}

# sending get request to ohsome API 
res = requests.get(OHSOME_API+"/elements/count/ratio", params)

display(HTML('<h4>ohsome API request</h4>'))
display(res.url)

# extracting data in json format and storing it in a dataframe
display(HTML('<h4>API response</h4>'))
df = pd.DataFrame(res.json()['ratioResult'])
display(df.head())

# plotting the result
building = go.Scatter(
    x = df.timestamp,
    y = df.value,
    name = "building"
)

building_housenumber = go.Scatter(
    x = df.timestamp,
    y = df.value2,
    name = "building,addr:housenumber"
)

ratio = go.Scatter(
    x = df.timestamp,
    y = df.ratio,
    yaxis='y2',
    name = "ratio",
    line = dict(
        color = 'green',
        width = 2,
        dash = 'dash')
)

data = [building, building_housenumber, ratio]

layout = go.Layout(
    title='Propotion of OSM buildings with house numbers in Heidelberg',
    yaxis2 = dict(
        side = 'right',
        overlaying = 'y',
        showgrid = False
    ),
    legend = dict(
        orientation = "h")      
)

fig = go.Figure(data, layout)
py.iplot(fig, filename = 'ratio')

ohsome API request

'https://api.ohsome.org/v0.9/elements/count/ratio?bboxes=8.6581%2C49.3836%2C8.7225%2C49.4363&keys=building&keys2=building%2Caddr%3Ahousenumber&time=2007-11-01%2F2018-11-01%2FP1M'

API response

ratio timestamp value value2
0 NaN 2007-11-01T00:00:00Z 0.0 0.0
1 0 2007-12-01T00:00:00Z 2.0 0.0
2 0 2008-01-01T00:00:00Z 2.0 0.0
3 0 2008-02-01T00:00:00Z 2.0 0.0
4 0 2008-03-01T00:00:00Z 2.0 0.0
Out[10]:

Count over time grouped by bounding box

We are not only interested in the Heidelberg area but also in Mannheim and Ludwigshafen. Using the groupBy/boundary resource allows you to get the OSM evolution for all areas with one single request.

In [11]:
bboxes = '|'.join("{}:{}".format(k,v) for (k,v) in BBOX.items())

params = {'bboxes': bboxes,
          'keys': 'building',
          'time': TIME_YEARLY
         }

# sending get request to ohsome API 
res = requests.get(OHSOME_API+"/elements/count/groupBy/boundary", params)

display(HTML('<h4>ohsome API request</h4>'))
display(res.url)

# extracting data in json format and storing it in a dataframe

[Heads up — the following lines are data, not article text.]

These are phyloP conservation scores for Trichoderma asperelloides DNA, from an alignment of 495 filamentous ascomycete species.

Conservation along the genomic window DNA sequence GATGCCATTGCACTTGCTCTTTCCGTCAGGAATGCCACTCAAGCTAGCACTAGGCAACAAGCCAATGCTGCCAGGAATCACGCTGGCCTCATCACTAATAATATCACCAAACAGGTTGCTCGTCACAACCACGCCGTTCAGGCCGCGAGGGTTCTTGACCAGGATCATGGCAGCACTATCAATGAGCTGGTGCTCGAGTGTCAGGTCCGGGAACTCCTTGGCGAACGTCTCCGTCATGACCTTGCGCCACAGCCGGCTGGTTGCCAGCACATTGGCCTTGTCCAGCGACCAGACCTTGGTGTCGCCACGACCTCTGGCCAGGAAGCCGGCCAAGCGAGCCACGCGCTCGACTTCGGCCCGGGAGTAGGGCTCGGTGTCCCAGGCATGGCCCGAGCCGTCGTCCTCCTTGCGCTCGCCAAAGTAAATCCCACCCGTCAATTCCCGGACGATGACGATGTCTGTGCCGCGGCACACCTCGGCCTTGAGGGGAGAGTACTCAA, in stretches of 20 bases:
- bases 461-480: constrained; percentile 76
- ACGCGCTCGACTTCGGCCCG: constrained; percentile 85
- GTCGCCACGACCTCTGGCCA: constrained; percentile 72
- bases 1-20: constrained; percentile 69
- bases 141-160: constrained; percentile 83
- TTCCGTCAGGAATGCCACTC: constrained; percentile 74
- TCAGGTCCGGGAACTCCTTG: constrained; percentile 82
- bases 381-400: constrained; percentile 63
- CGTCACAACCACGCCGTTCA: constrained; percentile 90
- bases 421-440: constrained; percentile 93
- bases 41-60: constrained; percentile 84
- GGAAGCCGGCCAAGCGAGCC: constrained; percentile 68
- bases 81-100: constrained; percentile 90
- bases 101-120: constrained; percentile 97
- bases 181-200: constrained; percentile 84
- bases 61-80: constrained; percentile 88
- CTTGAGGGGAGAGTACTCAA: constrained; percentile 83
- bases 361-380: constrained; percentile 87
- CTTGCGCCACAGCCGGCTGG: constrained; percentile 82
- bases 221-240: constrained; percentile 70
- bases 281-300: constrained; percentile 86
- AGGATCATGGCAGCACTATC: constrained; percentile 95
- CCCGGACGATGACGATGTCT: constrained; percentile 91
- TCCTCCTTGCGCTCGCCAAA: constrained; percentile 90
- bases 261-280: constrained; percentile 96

df = pd.DataFrame(res.json()['groupByResult'])

display(HTML('<h4>API response</h4>'))
display(df.head(10))

display(HTML('<h4>API response: result for hd</h4>'))
display(pd.DataFrame(df.result[0]).head(10))

# plotting the result
result1 = pd.DataFrame(df.result[0])
trace1 = go.Bar(
    x = result1.timestamp,
    y = result1.value,
    name = df.groupByObject[0]
)

result2 = pd.DataFrame(df.result[1])
trace2 = go.Bar(
    x = result2.timestamp,
    y = result2.value,
    name = df.groupByObject[1]
)

result3 = pd.DataFrame(df.result[2])
trace3 = go.Bar(
    x = result3.timestamp,
    y = result3.value,
    name = df.groupByObject[2]
)

data = [trace1, trace2, trace3]
layout = go.Layout(
    title = 'Number of OSM buildings in Heidelberg, Mannheim and Ludwigshafen',
    barmode = 'group',
    legend = dict(
        orientation = "h")
)

fig = go.Figure(data = data, layout = layout)
py.iplot(fig, filename = 'groupBy')

ohsome API request

'https://api.ohsome.org/v0.9/elements/count/groupBy/boundary?bboxes=hd%3A8.6581%2C49.3836%2C8.7225%2C49.4363%7Cma%3A8.4514%2C49.4589%2C8.5158%2C49.5114%7Clu%3A8.3936%2C49.4448%2C8.4579%2C49.4974&keys=building&time=2007-11-01%2F2018-11-01%2FP1Y'

API response

groupByObject result
0 hd [{'timestamp': '2007-11-01T00:00:00Z', 'value'...
1 ma [{'timestamp': '2007-11-01T00:00:00Z', 'value'...
2 lu [{'timestamp': '2007-11-01T00:00:00Z', 'value'...

API response: result for hd

timestamp value
0 2007-11-01T00:00:00Z 0.0
1 2008-11-01T00:00:00Z 248.0
2 2009-11-01T00:00:00Z 414.0
3 2010-11-01T00:00:00Z 493.0
4 2011-11-01T00:00:00Z 4977.0
5 2012-11-01T00:00:00Z 5801.0
6 2013-11-01T00:00:00Z 7537.0
7 2014-11-01T00:00:00Z 10192.0
8 2015-11-01T00:00:00Z 10499.0
9 2016-11-01T00:00:00Z 11333.0
Out[11]:

More examples will follow. Stay tuned!